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The Enduring Necessity of Periclean Politics

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image of Polis: The Journal for Ancient Greek Political Thought

Thucydides’ interest in Pericles best comes to sight when we examine Pericles’ first speech in context. Situated at the end of Book I of the History, that speech concludes a set-piece that begins with the Corinthians’ final speech and whose bridge is the ‘digression’ on Cylon, Pausanias and Themistocles. Read as part of this narrative structure, Pericles’ speech represents the successful conclusion of a debate over political rule broadly understood. For Thucydides, that success consists in the ability of Pericles’ rhetoric to invite his audience to reflect on the ends of political life, a rhetoric that Thucydides promises to represent in his historiography.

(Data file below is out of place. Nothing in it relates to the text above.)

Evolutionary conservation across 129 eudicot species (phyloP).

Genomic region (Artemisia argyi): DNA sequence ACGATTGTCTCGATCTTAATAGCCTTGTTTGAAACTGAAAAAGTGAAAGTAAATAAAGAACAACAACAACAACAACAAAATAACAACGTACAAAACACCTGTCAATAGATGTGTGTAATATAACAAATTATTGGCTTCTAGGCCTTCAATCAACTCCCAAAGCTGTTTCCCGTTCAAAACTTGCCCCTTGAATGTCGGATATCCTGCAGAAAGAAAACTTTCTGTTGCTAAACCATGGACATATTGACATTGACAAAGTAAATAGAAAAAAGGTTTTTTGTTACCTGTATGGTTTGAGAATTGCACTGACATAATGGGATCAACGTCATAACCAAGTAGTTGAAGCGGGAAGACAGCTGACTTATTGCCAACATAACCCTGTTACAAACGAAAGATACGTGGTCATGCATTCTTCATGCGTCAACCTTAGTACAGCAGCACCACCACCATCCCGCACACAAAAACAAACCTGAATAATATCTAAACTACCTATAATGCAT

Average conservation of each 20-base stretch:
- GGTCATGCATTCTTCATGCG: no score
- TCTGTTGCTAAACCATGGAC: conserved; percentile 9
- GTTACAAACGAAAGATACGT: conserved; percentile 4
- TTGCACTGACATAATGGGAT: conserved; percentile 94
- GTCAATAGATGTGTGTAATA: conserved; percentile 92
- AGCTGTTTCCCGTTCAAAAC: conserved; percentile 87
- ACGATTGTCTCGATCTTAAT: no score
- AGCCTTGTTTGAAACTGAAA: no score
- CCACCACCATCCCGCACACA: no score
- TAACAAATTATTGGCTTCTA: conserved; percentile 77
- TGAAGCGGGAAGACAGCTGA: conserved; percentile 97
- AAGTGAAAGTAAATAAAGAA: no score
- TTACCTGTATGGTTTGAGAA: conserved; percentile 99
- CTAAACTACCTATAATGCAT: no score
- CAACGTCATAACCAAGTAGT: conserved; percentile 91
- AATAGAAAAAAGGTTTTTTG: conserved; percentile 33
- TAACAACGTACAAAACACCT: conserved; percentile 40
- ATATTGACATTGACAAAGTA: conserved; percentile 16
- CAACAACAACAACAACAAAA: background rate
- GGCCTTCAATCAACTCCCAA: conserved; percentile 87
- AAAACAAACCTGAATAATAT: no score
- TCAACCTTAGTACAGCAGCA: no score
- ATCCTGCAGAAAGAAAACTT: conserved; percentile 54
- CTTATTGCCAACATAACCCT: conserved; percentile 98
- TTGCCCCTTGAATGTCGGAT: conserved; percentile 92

Affiliations: 1: Department of Political Science 329 Founders Hall, Assumption College, 500 Salisbury Street, Worcester, ma 01609USA bdobski@assumption.edu

10.1163/20512996-12340094
/content/journals/10.1163/20512996-12340094
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/content/journals/10.1163/20512996-12340094
2017-04-04
2018-04-24

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